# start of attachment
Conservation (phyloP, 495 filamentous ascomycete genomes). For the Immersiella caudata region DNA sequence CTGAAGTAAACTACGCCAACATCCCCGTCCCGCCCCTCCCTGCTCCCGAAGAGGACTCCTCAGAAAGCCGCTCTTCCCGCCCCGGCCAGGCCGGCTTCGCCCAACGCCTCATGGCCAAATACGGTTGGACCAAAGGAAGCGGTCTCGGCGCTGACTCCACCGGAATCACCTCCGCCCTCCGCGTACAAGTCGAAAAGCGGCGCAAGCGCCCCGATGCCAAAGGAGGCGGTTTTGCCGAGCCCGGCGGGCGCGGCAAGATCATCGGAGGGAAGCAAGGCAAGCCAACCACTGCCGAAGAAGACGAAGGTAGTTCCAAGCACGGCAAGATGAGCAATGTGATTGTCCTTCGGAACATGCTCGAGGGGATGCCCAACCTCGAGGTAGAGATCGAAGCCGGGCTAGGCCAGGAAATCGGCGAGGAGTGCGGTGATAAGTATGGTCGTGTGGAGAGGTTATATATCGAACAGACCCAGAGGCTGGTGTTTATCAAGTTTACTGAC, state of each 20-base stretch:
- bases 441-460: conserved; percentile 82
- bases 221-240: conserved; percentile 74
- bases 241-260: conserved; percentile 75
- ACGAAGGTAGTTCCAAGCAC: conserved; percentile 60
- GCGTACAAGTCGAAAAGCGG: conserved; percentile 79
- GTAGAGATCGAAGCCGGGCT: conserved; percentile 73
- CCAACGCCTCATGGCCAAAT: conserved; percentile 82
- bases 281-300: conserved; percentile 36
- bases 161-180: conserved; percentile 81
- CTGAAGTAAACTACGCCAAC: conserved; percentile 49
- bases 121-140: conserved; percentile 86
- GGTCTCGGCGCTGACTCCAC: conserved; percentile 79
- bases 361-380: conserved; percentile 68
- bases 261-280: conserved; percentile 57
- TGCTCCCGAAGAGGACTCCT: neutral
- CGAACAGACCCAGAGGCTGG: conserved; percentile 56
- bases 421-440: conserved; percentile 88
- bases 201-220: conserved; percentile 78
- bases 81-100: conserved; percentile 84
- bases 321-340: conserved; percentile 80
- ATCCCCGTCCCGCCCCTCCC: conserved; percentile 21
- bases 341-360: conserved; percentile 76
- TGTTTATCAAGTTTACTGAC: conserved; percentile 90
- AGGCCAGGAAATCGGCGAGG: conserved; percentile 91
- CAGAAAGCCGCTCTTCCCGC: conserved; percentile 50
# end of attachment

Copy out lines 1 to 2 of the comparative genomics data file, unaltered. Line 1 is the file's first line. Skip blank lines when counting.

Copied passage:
Conservation (phyloP, 495 filamentous ascomycete genomes). For the Immersiella caudata region DNA sequence CTGAAGTAAACTACGCCAACATCCCCGTCCCGCCCCTCCCTGCTCCCGAAGAGGACTCCTCAGAAAGCCGCTCTTCCCGCCCCGGCCAGGCCGGCTTCGCCCAACGCCTCATGGCCAAATACGGTTGGACCAAAGGAAGCGGTCTCGGCGCTGACTCCACCGGAATCACCTCCGCCCTCCGCGTACAAGTCGAAAAGCGGCGCAAGCGCCCCGATGCCAAAGGAGGCGGTTTTGCCGAGCCCGGCGGGCGCGGCAAGATCATCGGAGGGAAGCAAGGCAAGCCAACCACTGCCGAAGAAGACGAAGGTAGTTCCAAGCACGGCAAGATGAGCAATGTGATTGTCCTTCGGAACATGCTCGAGGGGATGCCCAACCTCGAGGTAGAGATCGAAGCCGGGCTAGGCCAGGAAATCGGCGAGGAGTGCGGTGATAAGTATGGTCGTGTGGAGAGGTTATATATCGAACAGACCCAGAGGCTGGTGTTTATCAAGTTTACTGAC, state of each 20-base stretch:
- bases 441-460: conserved; percentile 82